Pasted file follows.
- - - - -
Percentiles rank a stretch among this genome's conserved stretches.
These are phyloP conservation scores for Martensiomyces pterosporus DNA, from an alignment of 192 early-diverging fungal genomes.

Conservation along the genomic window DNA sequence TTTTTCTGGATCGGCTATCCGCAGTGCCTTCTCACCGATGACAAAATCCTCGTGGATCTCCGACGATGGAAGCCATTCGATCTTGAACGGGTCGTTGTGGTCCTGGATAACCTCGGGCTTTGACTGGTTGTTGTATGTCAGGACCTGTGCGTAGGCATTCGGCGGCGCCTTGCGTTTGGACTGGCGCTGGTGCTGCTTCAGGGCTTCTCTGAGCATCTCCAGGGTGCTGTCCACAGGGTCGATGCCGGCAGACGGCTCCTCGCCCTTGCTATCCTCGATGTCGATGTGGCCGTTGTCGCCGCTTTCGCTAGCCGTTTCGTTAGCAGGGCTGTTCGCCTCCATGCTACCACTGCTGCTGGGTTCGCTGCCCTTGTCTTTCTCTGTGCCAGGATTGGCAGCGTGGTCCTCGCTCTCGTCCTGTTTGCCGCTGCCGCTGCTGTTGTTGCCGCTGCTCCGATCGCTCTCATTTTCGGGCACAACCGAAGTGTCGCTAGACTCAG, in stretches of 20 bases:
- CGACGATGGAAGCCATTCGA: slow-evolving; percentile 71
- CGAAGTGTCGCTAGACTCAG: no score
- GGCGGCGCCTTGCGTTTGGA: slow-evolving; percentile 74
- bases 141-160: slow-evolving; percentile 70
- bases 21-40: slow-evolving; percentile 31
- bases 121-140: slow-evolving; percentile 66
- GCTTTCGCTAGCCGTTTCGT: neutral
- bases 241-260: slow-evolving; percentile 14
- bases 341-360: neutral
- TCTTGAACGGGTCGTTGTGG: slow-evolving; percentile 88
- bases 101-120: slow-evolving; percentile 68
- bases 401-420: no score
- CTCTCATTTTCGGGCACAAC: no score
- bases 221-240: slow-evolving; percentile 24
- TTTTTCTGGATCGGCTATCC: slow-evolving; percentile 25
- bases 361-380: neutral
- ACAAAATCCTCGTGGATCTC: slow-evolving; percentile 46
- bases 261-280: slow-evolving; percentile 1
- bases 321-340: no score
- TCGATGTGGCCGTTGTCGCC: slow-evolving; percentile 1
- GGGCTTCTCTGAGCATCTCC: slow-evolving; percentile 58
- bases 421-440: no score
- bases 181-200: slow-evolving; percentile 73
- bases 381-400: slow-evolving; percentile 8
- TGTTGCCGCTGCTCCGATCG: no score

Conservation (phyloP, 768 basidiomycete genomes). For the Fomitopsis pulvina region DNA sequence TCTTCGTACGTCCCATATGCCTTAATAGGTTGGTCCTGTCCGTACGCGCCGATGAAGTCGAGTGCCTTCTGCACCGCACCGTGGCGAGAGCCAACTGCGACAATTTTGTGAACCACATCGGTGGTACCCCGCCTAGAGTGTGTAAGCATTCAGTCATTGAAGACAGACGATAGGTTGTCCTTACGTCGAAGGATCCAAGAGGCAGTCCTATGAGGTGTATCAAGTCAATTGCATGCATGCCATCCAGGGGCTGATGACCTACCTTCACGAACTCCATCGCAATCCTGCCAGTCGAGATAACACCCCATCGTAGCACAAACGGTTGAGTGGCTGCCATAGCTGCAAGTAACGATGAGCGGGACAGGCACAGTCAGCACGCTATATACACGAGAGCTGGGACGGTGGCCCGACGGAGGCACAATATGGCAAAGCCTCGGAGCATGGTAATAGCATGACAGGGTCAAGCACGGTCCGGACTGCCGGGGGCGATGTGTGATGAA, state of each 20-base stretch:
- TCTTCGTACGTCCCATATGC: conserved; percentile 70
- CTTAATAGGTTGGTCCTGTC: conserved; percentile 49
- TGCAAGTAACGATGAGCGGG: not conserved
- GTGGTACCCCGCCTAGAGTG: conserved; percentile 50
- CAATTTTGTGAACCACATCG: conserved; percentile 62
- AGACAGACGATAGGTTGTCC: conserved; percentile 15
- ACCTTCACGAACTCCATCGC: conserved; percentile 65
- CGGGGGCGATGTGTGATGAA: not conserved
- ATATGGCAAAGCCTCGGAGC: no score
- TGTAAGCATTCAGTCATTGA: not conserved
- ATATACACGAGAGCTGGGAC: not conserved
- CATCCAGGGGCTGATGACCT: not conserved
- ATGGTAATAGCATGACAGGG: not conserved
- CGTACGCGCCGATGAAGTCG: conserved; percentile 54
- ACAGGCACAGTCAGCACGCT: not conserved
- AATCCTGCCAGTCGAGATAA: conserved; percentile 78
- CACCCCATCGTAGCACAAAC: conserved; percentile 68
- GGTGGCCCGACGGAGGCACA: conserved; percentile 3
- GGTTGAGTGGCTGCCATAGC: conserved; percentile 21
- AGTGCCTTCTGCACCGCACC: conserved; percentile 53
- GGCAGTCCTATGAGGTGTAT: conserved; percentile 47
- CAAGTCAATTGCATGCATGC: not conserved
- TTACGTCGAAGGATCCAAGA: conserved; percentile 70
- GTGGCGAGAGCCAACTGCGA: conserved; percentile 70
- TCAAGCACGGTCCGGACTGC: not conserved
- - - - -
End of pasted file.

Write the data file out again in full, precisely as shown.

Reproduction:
Percentiles rank a stretch among this genome's conserved stretches.
These are phyloP conservation scores for Martensiomyces pterosporus DNA, from an alignment of 192 early-diverging fungal genomes.

Conservation along the genomic window DNA sequence TTTTTCTGGATCGGCTATCCGCAGTGCCTTCTCACCGATGACAAAATCCTCGTGGATCTCCGACGATGGAAGCCATTCGATCTTGAACGGGTCGTTGTGGTCCTGGATAACCTCGGGCTTTGACTGGTTGTTGTATGTCAGGACCTGTGCGTAGGCATTCGGCGGCGCCTTGCGTTTGGACTGGCGCTGGTGCTGCTTCAGGGCTTCTCTGAGCATCTCCAGGGTGCTGTCCACAGGGTCGATGCCGGCAGACGGCTCCTCGCCCTTGCTATCCTCGATGTCGATGTGGCCGTTGTCGCCGCTTTCGCTAGCCGTTTCGTTAGCAGGGCTGTTCGCCTCCATGCTACCACTGCTGCTGGGTTCGCTGCCCTTGTCTTTCTCTGTGCCAGGATTGGCAGCGTGGTCCTCGCTCTCGTCCTGTTTGCCGCTGCCGCTGCTGTTGTTGCCGCTGCTCCGATCGCTCTCATTTTCGGGCACAACCGAAGTGTCGCTAGACTCAG, in stretches of 20 bases:
- CGACGATGGAAGCCATTCGA: slow-evolving; percentile 71
- CGAAGTGTCGCTAGACTCAG: no score
- GGCGGCGCCTTGCGTTTGGA: slow-evolving; percentile 74
- bases 141-160: slow-evolving; percentile 70
- bases 21-40: slow-evolving; percentile 31
- bases 121-140: slow-evolving; percentile 66
- GCTTTCGCTAGCCGTTTCGT: neutral
- bases 241-260: slow-evolving; percentile 14
- bases 341-360: neutral
- TCTTGAACGGGTCGTTGTGG: slow-evolving; percentile 88
- bases 101-120: slow-evolving; percentile 68
- bases 401-420: no score
- CTCTCATTTTCGGGCACAAC: no score
- bases 221-240: slow-evolving; percentile 24
- TTTTTCTGGATCGGCTATCC: slow-evolving; percentile 25
- bases 361-380: neutral
- ACAAAATCCTCGTGGATCTC: slow-evolving; percentile 46
- bases 261-280: slow-evolving; percentile 1
- bases 321-340: no score
- TCGATGTGGCCGTTGTCGCC: slow-evolving; percentile 1
- GGGCTTCTCTGAGCATCTCC: slow-evolving; percentile 58
- bases 421-440: no score
- bases 181-200: slow-evolving; percentile 73
- bases 381-400: slow-evolving; percentile 8
- TGTTGCCGCTGCTCCGATCG: no score

Conservation (phyloP, 768 basidiomycete genomes). For the Fomitopsis pulvina region DNA sequence TCTTCGTACGTCCCATATGCCTTAATAGGTTGGTCCTGTCCGTACGCGCCGATGAAGTCGAGTGCCTTCTGCACCGCACCGTGGCGAGAGCCAACTGCGACAATTTTGTGAACCACATCGGTGGTACCCCGCCTAGAGTGTGTAAGCATTCAGTCATTGAAGACAGACGATAGGTTGTCCTTACGTCGAAGGATCCAAGAGGCAGTCCTATGAGGTGTATCAAGTCAATTGCATGCATGCCATCCAGGGGCTGATGACCTACCTTCACGAACTCCATCGCAATCCTGCCAGTCGAGATAACACCCCATCGTAGCACAAACGGTTGAGTGGCTGCCATAGCTGCAAGTAACGATGAGCGGGACAGGCACAGTCAGCACGCTATATACACGAGAGCTGGGACGGTGGCCCGACGGAGGCACAATATGGCAAAGCCTCGGAGCATGGTAATAGCATGACAGGGTCAAGCACGGTCCGGACTGCCGGGGGCGATGTGTGATGAA, state of each 20-base stretch:
- TCTTCGTACGTCCCATATGC: conserved; percentile 70
- CTTAATAGGTTGGTCCTGTC: conserved; percentile 49
- TGCAAGTAACGATGAGCGGG: not conserved
- GTGGTACCCCGCCTAGAGTG: conserved; percentile 50
- CAATTTTGTGAACCACATCG: conserved; percentile 62
- AGACAGACGATAGGTTGTCC: conserved; percentile 15
- ACCTTCACGAACTCCATCGC: conserved; percentile 65
- CGGGGGCGATGTGTGATGAA: not conserved
- ATATGGCAAAGCCTCGGAGC: no score
- TGTAAGCATTCAGTCATTGA: not conserved
- ATATACACGAGAGCTGGGAC: not conserved
- CATCCAGGGGCTGATGACCT: not conserved
- ATGGTAATAGCATGACAGGG: not conserved
- CGTACGCGCCGATGAAGTCG: conserved; percentile 54
- ACAGGCACAGTCAGCACGCT: not conserved
- AATCCTGCCAGTCGAGATAA: conserved; percentile 78
- CACCCCATCGTAGCACAAAC: conserved; percentile 68
- GGTGGCCCGACGGAGGCACA: conserved; percentile 3
- GGTTGAGTGGCTGCCATAGC: conserved; percentile 21
- AGTGCCTTCTGCACCGCACC: conserved; percentile 53
- GGCAGTCCTATGAGGTGTAT: conserved; percentile 47
- CAAGTCAATTGCATGCATGC: not conserved
- TTACGTCGAAGGATCCAAGA: conserved; percentile 70
- GTGGCGAGAGCCAACTGCGA: conserved; percentile 70
- TCAAGCACGGTCCGGACTGC: not conserved